Proteins that act like air traffic controllers, managing the flow of signals in and out of human cells, have been observed for the first time with unprecedented detail using advanced microscopy techniques.
As described in new research published today in Cell, an international team of researchers led by Professor Davide Calebiro from the University of Birmingham has seen how beta-arrestin, a protein involved in managing a common and important group of cellular gateways known as receptors, works.
Beta-arrestin controls the activity of G protein-coupled receptors (GPCRs), the largest group of receptors in the human body, mediating the effects of many hormones and neurotransmitters.
As a result, GPCRs are major targets for drug development, and 30-40% of all current therapeutics are against these receptors. Once the receptors are activated, beta-arrestins dampen the signal in a process called desensitisation but can also mediate their own signals.
The new study has unexpectedly revealed that beta-arrestins attach themselves to the outer cell membrane waiting for hormones or neurotransmitters to land on receptors. Surprisingly, the interactions between beta-arrestins and active receptors are much more dynamic than previously thought, allowing for far better control of receptor-mediated signals.
Davide Calebiro, professor of Molecular Endocrinology in the Institute of Metabolism and Systems Research at the University of Birmingham and Co-Director of the Centre of Membrane Proteins and Receptors (COMPARE) of the Universities of Birmingham and Nottingham said: “In our study, we used innovative single-molecule microscopy and computational methods developed in our lab to observe for the first time how individual beta-arrestin molecules work in our cells with unprecedented detail.”
“We have revealed a new mechanism that explains how beta-arrestins can efficiently interact with receptors on the plasma membrane of a cell. Acting like air traffic controllers, these proteins sense when a hormone or a neurotransmitter activates receptors to modulate the flow of signals within our cells. By doing so, they play a key role in signal desensitisation, a fundamental biological process that allows our organism to adapt to prolonged stimulation.”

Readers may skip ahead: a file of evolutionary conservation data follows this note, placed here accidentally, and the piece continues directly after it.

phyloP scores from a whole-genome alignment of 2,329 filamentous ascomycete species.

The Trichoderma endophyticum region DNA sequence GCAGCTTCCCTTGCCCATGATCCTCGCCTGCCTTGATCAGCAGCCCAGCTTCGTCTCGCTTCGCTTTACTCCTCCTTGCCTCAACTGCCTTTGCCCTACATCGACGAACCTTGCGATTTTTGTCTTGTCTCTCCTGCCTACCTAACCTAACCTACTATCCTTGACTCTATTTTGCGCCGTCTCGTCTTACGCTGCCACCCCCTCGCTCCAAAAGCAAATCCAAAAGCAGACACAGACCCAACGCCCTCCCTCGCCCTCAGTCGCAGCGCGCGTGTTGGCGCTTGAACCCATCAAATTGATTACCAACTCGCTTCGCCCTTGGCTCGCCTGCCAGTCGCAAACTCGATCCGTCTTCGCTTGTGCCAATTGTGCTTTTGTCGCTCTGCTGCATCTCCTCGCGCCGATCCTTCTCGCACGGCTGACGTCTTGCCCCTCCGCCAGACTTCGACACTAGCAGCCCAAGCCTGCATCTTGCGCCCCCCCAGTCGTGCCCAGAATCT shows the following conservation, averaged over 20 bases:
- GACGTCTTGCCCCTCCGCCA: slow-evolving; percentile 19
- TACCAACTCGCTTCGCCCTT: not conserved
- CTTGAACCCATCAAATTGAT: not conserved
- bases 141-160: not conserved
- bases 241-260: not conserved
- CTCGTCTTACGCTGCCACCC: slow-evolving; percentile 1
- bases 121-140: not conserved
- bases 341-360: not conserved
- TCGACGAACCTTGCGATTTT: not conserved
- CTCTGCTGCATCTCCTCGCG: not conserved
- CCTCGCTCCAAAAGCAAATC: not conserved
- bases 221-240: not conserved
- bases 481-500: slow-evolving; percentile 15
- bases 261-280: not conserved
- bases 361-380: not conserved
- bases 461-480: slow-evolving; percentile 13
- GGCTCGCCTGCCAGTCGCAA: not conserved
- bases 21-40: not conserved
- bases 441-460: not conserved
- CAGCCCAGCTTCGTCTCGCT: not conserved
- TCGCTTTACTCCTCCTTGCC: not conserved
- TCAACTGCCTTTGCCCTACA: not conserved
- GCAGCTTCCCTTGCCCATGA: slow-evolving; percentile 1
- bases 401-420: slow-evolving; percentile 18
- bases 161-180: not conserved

“These results are highly unexpected and could pave the way to novel therapeutic approaches for diseases such as heart failure and diabetes or the development of more effective and better-tolerated analgesics.”
Pioneering research methods could lead to novel drug therapies
This success was only possible thanks to the unique multidisciplinary collaborative environment provided by COMPARE, a world-leading research centre for studying membrane proteins and receptors that brings together 36 research groups with complementary expertise in cell biology, receptor pharmacology, biophysics, advanced microscopy and computer science.
The novel single-molecule microscopy and computational approaches developed in this study could provide a significant new tool for future drug development, allowing researchers to directly observe how therapeutic agents modulate receptor activity in living cells with unprecedented detail.
In the future, COMPARE researchers led by Professor Calebiro plan to automate the current pipeline further so that it can be used to screen for novel drugs, such as biased opioids currently in development for the treatment of pain.
Dr Zsombor Koszegi, who shares the first co-authorship of the study with Dr Jak Grimes and Dr Yann Lanoiselée, said: “Being able to see for the first time how individual receptors and beta-arrestins work in our cells was incredibly exciting. Our findings are highly unexpected and bring our understanding of how beta-arrestin coordinates receptor signalling to a new level, with major implications for cell biology and drug discovery.”
The articles we publish on Psychreg are here to educate and inform. They’re not meant to take the place of expert advice. So if you’re looking for professional help, don’t delay or ignore it because of what you’ve read here. Check our full disclaimer.